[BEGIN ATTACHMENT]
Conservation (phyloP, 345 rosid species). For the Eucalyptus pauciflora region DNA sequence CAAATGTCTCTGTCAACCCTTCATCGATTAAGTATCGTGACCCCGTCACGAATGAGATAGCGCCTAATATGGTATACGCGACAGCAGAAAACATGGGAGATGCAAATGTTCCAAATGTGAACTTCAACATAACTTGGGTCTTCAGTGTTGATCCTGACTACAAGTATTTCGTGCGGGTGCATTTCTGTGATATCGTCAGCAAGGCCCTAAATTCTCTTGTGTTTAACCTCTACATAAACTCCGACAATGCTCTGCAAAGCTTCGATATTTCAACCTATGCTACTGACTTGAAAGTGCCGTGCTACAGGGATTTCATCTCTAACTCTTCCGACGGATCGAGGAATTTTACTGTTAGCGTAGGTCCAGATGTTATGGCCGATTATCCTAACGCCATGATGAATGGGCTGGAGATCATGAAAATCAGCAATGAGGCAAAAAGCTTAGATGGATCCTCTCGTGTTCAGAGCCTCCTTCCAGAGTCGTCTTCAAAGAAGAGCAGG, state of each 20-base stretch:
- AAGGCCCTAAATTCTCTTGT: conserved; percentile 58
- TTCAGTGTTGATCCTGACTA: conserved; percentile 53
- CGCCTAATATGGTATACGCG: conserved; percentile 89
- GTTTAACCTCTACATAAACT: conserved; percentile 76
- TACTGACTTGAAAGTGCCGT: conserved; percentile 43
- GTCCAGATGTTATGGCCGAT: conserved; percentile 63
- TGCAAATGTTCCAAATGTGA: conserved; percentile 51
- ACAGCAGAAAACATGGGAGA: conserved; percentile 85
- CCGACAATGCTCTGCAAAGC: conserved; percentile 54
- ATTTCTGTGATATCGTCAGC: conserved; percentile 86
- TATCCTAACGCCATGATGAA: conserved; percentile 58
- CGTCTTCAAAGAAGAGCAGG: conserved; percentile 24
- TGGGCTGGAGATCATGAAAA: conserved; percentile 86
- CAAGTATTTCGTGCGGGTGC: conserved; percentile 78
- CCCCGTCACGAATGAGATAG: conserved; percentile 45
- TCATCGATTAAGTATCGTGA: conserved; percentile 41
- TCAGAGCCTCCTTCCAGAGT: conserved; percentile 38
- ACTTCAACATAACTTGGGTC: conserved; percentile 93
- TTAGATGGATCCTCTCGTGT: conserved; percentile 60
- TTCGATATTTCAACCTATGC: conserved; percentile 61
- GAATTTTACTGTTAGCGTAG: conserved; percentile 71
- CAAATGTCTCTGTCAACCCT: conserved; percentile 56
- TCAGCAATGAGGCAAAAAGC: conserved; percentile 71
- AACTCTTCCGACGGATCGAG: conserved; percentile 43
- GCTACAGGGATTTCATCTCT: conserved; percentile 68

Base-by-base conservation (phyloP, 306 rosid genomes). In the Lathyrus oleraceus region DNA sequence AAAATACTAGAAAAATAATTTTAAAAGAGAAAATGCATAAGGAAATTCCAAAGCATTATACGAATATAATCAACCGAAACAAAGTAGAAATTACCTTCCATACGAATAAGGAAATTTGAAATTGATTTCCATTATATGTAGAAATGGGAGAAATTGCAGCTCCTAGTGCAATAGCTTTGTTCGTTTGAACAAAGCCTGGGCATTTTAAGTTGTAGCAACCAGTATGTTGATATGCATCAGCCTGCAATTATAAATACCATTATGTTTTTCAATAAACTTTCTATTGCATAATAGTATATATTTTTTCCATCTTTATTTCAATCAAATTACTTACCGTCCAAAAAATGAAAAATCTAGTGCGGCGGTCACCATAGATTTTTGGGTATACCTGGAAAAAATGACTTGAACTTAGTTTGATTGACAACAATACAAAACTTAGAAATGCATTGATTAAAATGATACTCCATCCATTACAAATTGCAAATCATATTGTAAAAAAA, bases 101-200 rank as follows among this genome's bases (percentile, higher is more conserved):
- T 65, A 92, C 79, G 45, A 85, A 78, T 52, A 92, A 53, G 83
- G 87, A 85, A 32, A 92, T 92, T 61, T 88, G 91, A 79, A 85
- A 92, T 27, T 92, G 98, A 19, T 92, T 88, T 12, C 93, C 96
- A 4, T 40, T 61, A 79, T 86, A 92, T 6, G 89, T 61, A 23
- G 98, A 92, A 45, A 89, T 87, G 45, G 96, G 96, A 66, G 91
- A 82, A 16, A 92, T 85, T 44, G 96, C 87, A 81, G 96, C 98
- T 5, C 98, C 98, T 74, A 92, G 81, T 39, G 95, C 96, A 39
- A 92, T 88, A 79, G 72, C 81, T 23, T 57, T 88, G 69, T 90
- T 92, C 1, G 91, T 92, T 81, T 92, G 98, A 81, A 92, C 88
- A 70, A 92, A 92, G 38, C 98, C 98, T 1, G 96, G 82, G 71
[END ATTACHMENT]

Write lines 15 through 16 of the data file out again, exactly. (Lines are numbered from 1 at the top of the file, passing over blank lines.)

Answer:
- CAAGTATTTCGTGCGGGTGC: conserved; percentile 78
- CCCCGTCACGAATGAGATAG: conserved; percentile 45